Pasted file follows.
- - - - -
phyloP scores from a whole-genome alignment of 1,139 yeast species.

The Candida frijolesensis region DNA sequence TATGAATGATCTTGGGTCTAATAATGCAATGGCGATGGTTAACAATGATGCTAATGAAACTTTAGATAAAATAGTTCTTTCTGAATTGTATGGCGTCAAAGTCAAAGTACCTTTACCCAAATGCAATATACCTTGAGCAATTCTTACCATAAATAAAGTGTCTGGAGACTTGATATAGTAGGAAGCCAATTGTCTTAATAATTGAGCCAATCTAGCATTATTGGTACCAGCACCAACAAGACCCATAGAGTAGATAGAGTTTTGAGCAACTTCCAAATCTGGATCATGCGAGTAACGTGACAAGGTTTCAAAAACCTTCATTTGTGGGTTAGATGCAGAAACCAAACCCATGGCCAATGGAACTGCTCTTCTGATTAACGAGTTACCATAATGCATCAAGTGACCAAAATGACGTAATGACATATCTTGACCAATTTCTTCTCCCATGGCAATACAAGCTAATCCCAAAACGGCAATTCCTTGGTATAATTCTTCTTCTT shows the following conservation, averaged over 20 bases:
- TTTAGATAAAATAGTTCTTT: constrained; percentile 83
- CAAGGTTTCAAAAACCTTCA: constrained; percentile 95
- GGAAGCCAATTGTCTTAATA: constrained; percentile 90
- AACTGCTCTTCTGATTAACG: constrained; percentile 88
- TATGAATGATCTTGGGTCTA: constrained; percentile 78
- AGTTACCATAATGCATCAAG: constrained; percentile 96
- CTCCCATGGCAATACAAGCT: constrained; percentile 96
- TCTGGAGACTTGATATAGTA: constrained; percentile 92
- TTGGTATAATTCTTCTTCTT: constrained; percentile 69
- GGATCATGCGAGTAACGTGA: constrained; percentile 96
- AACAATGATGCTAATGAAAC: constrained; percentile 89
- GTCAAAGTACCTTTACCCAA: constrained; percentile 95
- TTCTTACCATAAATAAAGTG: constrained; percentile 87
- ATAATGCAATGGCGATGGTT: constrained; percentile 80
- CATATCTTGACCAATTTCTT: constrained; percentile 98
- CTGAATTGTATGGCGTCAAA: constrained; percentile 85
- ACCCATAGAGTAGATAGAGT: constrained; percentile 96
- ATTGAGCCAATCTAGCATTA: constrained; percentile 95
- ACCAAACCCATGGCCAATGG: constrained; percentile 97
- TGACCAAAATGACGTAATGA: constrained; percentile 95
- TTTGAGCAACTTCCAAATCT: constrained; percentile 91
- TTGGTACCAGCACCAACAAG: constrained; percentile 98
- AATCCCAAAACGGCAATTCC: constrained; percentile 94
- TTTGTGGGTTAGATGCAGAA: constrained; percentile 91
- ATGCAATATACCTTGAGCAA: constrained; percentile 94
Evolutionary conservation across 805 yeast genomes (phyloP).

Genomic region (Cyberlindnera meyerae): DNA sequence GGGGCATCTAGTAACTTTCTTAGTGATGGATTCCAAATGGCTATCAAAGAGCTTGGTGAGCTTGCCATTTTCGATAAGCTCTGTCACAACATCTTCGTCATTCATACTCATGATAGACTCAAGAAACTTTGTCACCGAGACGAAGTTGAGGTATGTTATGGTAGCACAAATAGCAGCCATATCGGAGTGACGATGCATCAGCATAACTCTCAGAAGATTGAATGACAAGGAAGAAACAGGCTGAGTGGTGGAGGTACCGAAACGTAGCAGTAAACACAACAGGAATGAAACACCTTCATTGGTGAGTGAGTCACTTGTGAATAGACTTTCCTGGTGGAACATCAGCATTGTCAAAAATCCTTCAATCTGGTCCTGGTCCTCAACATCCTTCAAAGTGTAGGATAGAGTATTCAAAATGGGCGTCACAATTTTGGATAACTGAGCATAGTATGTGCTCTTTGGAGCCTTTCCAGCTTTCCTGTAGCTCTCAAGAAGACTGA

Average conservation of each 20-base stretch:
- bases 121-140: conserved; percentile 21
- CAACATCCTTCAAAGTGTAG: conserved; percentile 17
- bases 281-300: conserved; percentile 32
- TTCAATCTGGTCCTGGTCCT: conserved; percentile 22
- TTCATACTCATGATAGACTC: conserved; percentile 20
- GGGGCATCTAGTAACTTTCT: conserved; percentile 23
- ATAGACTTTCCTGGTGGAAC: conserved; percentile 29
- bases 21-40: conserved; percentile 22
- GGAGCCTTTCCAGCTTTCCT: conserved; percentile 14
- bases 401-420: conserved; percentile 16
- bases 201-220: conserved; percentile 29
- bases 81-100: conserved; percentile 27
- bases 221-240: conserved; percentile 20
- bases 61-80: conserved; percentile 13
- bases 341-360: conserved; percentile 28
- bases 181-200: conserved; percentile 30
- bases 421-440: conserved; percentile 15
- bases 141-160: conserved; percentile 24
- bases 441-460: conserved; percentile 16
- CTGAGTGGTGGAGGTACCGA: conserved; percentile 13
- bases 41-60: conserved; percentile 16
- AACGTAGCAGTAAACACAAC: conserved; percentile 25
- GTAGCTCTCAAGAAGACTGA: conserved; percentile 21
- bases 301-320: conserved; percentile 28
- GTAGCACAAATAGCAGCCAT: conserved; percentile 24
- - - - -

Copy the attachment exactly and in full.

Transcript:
phyloP scores from a whole-genome alignment of 1,139 yeast species.

The Candida frijolesensis region DNA sequence TATGAATGATCTTGGGTCTAATAATGCAATGGCGATGGTTAACAATGATGCTAATGAAACTTTAGATAAAATAGTTCTTTCTGAATTGTATGGCGTCAAAGTCAAAGTACCTTTACCCAAATGCAATATACCTTGAGCAATTCTTACCATAAATAAAGTGTCTGGAGACTTGATATAGTAGGAAGCCAATTGTCTTAATAATTGAGCCAATCTAGCATTATTGGTACCAGCACCAACAAGACCCATAGAGTAGATAGAGTTTTGAGCAACTTCCAAATCTGGATCATGCGAGTAACGTGACAAGGTTTCAAAAACCTTCATTTGTGGGTTAGATGCAGAAACCAAACCCATGGCCAATGGAACTGCTCTTCTGATTAACGAGTTACCATAATGCATCAAGTGACCAAAATGACGTAATGACATATCTTGACCAATTTCTTCTCCCATGGCAATACAAGCTAATCCCAAAACGGCAATTCCTTGGTATAATTCTTCTTCTT shows the following conservation, averaged over 20 bases:
- TTTAGATAAAATAGTTCTTT: constrained; percentile 83
- CAAGGTTTCAAAAACCTTCA: constrained; percentile 95
- GGAAGCCAATTGTCTTAATA: constrained; percentile 90
- AACTGCTCTTCTGATTAACG: constrained; percentile 88
- TATGAATGATCTTGGGTCTA: constrained; percentile 78
- AGTTACCATAATGCATCAAG: constrained; percentile 96
- CTCCCATGGCAATACAAGCT: constrained; percentile 96
- TCTGGAGACTTGATATAGTA: constrained; percentile 92
- TTGGTATAATTCTTCTTCTT: constrained; percentile 69
- GGATCATGCGAGTAACGTGA: constrained; percentile 96
- AACAATGATGCTAATGAAAC: constrained; percentile 89
- GTCAAAGTACCTTTACCCAA: constrained; percentile 95
- TTCTTACCATAAATAAAGTG: constrained; percentile 87
- ATAATGCAATGGCGATGGTT: constrained; percentile 80
- CATATCTTGACCAATTTCTT: constrained; percentile 98
- CTGAATTGTATGGCGTCAAA: constrained; percentile 85
- ACCCATAGAGTAGATAGAGT: constrained; percentile 96
- ATTGAGCCAATCTAGCATTA: constrained; percentile 95
- ACCAAACCCATGGCCAATGG: constrained; percentile 97
- TGACCAAAATGACGTAATGA: constrained; percentile 95
- TTTGAGCAACTTCCAAATCT: constrained; percentile 91
- TTGGTACCAGCACCAACAAG: constrained; percentile 98
- AATCCCAAAACGGCAATTCC: constrained; percentile 94
- TTTGTGGGTTAGATGCAGAA: constrained; percentile 91
- ATGCAATATACCTTGAGCAA: constrained; percentile 94
Evolutionary conservation across 805 yeast genomes (phyloP).

Genomic region (Cyberlindnera meyerae): DNA sequence GGGGCATCTAGTAACTTTCTTAGTGATGGATTCCAAATGGCTATCAAAGAGCTTGGTGAGCTTGCCATTTTCGATAAGCTCTGTCACAACATCTTCGTCATTCATACTCATGATAGACTCAAGAAACTTTGTCACCGAGACGAAGTTGAGGTATGTTATGGTAGCACAAATAGCAGCCATATCGGAGTGACGATGCATCAGCATAACTCTCAGAAGATTGAATGACAAGGAAGAAACAGGCTGAGTGGTGGAGGTACCGAAACGTAGCAGTAAACACAACAGGAATGAAACACCTTCATTGGTGAGTGAGTCACTTGTGAATAGACTTTCCTGGTGGAACATCAGCATTGTCAAAAATCCTTCAATCTGGTCCTGGTCCTCAACATCCTTCAAAGTGTAGGATAGAGTATTCAAAATGGGCGTCACAATTTTGGATAACTGAGCATAGTATGTGCTCTTTGGAGCCTTTCCAGCTTTCCTGTAGCTCTCAAGAAGACTGA

Average conservation of each 20-base stretch:
- bases 121-140: conserved; percentile 21
- CAACATCCTTCAAAGTGTAG: conserved; percentile 17
- bases 281-300: conserved; percentile 32
- TTCAATCTGGTCCTGGTCCT: conserved; percentile 22
- TTCATACTCATGATAGACTC: conserved; percentile 20
- GGGGCATCTAGTAACTTTCT: conserved; percentile 23
- ATAGACTTTCCTGGTGGAAC: conserved; percentile 29
- bases 21-40: conserved; percentile 22
- GGAGCCTTTCCAGCTTTCCT: conserved; percentile 14
- bases 401-420: conserved; percentile 16
- bases 201-220: conserved; percentile 29
- bases 81-100: conserved; percentile 27
- bases 221-240: conserved; percentile 20
- bases 61-80: conserved; percentile 13
- bases 341-360: conserved; percentile 28
- bases 181-200: conserved; percentile 30
- bases 421-440: conserved; percentile 15
- bases 141-160: conserved; percentile 24
- bases 441-460: conserved; percentile 16
- CTGAGTGGTGGAGGTACCGA: conserved; percentile 13
- bases 41-60: conserved; percentile 16
- AACGTAGCAGTAAACACAAC: conserved; percentile 25
- GTAGCTCTCAAGAAGACTGA: conserved; percentile 21
- bases 301-320: conserved; percentile 28
- GTAGCACAAATAGCAGCCAT: conserved; percentile 24